You Can’t Put a Price on Happiness, Or Can You?

You Can’t Put a Price on Happiness, Or Can You?

A conversation with a client and an article about “dream jobs” had me thinking today. Does happiness in the workplace come at a cost?

Like any emotion, what happiness means from one person to the next and how we measure it is entirely different, however when making a career move, cold hard cash is very rarely the primary driver!

Whilst it may surprise many, it is highly unusual to come across anyone looking for a new job purely for financial gain. I can’t deny that a current salary or low bonus might be a cause for complaint, but it is usually the final nail in the coffin, rather than the main grumble, cited from the start. What is also interesting is that the same principal will apply in the case of a counter offer.  In a candidate-short market such as Corporate Communications, counter offers are all too common, yet responses differ greatly. While a counter offer will generally be accompanied by pay rise, it is not what seals the deal, nor will it be the sole reason someone stays where they are.

It might be interesting to share the following; the majority of candidates I have represented who have received a lower or equal financial offer from a new employer, are more likely to walk away from significant promised financial uplift from their current employer.  Conversely those candidates offered a generous uplift by a new suitor, but then a counter offer by a current employer, have been tempted to stay where they are. So, what’s going on?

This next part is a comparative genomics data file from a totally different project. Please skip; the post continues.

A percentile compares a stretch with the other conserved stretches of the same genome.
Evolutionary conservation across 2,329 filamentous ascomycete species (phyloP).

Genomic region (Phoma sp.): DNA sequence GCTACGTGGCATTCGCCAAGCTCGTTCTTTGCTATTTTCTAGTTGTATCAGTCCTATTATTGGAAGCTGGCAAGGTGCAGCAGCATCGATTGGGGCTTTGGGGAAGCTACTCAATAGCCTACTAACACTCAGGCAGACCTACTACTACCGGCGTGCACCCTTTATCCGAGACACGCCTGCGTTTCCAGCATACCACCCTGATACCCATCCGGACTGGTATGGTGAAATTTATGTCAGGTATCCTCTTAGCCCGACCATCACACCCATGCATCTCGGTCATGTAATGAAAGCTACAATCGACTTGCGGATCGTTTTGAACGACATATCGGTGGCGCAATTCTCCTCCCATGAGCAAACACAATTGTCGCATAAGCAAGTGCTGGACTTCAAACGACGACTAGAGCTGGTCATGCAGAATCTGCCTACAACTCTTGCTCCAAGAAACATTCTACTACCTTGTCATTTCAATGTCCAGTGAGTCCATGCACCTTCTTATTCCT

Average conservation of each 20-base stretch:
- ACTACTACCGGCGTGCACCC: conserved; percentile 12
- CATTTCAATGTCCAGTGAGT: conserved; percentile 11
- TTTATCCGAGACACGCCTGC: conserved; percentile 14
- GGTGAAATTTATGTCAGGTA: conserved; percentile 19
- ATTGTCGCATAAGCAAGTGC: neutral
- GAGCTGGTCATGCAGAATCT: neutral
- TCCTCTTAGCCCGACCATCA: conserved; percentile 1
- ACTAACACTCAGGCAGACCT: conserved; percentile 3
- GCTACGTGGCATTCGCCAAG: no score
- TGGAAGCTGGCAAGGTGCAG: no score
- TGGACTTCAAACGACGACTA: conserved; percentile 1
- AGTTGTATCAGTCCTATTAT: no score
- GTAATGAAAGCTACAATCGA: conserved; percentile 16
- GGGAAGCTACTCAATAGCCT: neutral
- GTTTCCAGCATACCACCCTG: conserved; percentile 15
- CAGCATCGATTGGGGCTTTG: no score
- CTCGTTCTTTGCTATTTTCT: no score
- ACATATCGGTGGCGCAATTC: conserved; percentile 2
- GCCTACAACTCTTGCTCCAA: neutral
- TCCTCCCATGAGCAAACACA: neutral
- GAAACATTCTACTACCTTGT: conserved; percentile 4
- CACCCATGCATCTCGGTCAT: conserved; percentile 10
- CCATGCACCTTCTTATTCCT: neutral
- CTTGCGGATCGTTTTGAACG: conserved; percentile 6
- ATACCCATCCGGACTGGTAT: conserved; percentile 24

Both a frustrated prospective employer and a spurned current employer can too often be drawn into linking everything back to money, when really they should be considering the bigger picture.

A recent survey1 conducted by my colleagues, analysing support staff within the investment and professional services space, found that job dissatisfaction lies behind a search. If this is happening in sectors where financial motivation is generally higher, you are really only going to stand a chance of retaining an employee if the content of their role and longer term prospects are addressed.   People move when they see a dead end and are looking for a field of opportunity.

This is not to say that pay increases to incentivise a move are not necessary, but the purpose of a lift should be to demonstrate commitment to an individual, particularly when a candidate might be entering a new appraisal system and bonus scheme, and potentially be worse-off for six  to twelve months, say.  The reality is that people can’t be bought, and ‘Golden Handcuffs’ might work in the short term, but can’t lock in someone unwillingly.

ISE Partners Market Report 2016-17 - Information-Rich Company & Candidate Study:  Available on request contact: or